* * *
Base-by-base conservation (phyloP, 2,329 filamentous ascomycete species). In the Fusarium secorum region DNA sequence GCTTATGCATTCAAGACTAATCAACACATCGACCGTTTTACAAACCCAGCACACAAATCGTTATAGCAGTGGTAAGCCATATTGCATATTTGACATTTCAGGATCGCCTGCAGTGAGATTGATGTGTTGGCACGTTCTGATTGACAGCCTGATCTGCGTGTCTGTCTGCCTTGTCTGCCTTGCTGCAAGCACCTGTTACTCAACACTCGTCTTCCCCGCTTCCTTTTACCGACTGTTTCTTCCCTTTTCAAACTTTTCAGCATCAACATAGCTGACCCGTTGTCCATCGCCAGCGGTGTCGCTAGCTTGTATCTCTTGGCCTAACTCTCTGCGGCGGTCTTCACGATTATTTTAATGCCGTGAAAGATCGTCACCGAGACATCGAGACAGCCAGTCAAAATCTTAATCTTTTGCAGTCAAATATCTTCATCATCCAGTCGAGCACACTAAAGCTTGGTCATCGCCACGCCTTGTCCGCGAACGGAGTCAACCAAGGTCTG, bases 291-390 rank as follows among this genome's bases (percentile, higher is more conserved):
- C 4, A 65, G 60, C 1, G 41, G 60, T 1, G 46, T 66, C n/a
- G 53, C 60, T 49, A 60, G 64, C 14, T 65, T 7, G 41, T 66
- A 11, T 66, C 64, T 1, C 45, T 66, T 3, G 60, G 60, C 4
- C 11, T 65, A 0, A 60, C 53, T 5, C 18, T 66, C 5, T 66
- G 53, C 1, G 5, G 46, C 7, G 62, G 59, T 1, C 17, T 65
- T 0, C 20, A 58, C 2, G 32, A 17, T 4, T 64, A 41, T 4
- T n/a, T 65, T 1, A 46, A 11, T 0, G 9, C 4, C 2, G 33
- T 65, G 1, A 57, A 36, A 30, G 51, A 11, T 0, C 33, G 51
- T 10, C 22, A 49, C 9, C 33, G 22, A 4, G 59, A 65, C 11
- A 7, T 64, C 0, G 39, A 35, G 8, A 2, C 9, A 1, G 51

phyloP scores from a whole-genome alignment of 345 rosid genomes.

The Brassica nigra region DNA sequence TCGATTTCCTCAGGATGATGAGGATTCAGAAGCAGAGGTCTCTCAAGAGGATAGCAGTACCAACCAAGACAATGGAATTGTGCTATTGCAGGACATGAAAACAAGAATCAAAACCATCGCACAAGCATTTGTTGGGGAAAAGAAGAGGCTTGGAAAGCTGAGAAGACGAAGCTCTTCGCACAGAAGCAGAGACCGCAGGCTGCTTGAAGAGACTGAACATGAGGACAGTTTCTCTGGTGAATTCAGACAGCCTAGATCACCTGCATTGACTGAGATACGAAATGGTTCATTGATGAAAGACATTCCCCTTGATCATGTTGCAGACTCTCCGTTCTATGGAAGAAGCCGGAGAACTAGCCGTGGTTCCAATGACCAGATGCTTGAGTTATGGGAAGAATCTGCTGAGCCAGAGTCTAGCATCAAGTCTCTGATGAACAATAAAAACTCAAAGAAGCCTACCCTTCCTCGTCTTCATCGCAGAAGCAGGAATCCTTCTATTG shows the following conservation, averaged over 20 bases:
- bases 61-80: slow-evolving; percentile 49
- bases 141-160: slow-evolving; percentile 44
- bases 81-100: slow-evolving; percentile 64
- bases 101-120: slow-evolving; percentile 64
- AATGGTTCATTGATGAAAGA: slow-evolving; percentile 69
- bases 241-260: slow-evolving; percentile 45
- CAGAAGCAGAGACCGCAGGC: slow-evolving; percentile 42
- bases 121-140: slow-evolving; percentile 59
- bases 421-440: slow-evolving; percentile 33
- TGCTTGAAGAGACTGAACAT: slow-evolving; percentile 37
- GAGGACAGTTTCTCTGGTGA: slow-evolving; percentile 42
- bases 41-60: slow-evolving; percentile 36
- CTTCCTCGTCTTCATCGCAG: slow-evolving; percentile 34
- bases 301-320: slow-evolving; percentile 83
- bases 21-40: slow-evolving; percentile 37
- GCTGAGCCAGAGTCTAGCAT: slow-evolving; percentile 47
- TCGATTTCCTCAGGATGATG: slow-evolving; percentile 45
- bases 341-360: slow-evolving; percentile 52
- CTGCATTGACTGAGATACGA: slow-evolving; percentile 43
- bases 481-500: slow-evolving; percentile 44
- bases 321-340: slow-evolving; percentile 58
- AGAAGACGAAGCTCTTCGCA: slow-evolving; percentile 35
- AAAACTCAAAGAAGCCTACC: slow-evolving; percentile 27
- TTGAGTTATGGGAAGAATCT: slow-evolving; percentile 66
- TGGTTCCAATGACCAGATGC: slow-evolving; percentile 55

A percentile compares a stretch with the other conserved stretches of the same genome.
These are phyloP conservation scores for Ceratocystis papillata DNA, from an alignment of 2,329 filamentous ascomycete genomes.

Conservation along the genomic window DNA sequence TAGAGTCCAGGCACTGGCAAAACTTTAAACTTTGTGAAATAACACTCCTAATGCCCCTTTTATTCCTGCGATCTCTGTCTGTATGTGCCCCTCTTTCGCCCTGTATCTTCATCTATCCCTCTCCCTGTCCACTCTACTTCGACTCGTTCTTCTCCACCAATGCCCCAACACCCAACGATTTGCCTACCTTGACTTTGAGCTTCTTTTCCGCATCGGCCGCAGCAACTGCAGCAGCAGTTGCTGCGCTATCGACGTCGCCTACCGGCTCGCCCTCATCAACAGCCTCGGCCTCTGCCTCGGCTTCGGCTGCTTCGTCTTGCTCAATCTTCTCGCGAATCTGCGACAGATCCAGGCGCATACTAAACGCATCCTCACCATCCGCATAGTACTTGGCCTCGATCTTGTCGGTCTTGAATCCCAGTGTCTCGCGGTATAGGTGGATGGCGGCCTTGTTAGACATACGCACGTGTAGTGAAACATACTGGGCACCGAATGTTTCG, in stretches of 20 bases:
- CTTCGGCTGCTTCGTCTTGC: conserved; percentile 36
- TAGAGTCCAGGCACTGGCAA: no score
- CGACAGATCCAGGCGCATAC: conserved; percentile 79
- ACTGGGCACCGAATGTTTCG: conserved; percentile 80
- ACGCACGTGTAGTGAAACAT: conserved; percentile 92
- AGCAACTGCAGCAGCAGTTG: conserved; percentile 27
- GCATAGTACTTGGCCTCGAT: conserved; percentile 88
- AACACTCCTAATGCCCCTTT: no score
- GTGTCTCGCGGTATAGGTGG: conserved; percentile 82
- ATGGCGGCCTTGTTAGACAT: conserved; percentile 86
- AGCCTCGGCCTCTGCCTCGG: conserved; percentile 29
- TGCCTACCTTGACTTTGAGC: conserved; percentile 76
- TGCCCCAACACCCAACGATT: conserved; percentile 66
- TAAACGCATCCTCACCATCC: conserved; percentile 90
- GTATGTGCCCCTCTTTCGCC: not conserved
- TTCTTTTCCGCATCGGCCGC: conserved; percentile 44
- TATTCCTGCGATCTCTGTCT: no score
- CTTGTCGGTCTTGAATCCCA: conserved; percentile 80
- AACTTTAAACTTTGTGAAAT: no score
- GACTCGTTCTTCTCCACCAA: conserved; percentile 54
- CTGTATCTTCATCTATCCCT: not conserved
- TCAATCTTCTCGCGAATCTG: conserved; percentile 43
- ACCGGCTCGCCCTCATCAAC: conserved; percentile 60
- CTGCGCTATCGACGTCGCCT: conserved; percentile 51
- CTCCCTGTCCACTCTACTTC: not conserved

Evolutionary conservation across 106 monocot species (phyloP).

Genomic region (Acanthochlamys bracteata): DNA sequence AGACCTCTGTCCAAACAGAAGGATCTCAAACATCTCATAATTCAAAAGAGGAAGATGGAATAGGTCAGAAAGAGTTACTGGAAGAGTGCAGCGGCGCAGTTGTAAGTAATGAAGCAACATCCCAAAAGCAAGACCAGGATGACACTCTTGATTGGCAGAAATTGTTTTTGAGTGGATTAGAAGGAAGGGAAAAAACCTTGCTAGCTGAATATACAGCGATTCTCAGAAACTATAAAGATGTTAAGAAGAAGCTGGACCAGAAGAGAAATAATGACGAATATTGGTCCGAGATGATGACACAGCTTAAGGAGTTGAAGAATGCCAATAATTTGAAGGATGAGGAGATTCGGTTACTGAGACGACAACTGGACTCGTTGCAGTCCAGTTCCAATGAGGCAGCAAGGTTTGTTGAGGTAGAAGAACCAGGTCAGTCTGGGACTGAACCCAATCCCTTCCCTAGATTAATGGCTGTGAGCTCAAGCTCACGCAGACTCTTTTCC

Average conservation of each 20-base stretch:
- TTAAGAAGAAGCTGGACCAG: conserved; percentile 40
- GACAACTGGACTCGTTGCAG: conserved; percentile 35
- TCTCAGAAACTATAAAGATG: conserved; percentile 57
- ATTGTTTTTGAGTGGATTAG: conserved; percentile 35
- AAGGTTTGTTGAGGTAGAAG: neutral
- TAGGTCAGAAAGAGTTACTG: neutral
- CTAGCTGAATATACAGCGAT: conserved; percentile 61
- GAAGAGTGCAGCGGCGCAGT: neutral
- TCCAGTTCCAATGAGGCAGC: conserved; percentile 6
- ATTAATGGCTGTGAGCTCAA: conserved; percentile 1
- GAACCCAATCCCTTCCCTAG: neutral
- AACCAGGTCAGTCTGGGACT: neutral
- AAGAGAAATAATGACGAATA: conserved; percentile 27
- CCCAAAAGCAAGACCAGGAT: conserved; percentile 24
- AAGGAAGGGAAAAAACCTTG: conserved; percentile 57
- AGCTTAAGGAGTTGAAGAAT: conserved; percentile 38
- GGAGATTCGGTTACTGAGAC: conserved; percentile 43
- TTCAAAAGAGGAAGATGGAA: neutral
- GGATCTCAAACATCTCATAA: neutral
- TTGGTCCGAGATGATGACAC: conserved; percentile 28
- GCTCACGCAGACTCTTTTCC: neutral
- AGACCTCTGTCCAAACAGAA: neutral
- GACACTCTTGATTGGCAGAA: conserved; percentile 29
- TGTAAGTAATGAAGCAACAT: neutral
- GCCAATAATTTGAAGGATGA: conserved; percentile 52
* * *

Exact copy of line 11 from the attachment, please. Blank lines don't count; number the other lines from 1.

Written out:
- A 7, T 64, C 0, G 39, A 35, G 8, A 2, C 9, A 1, G 51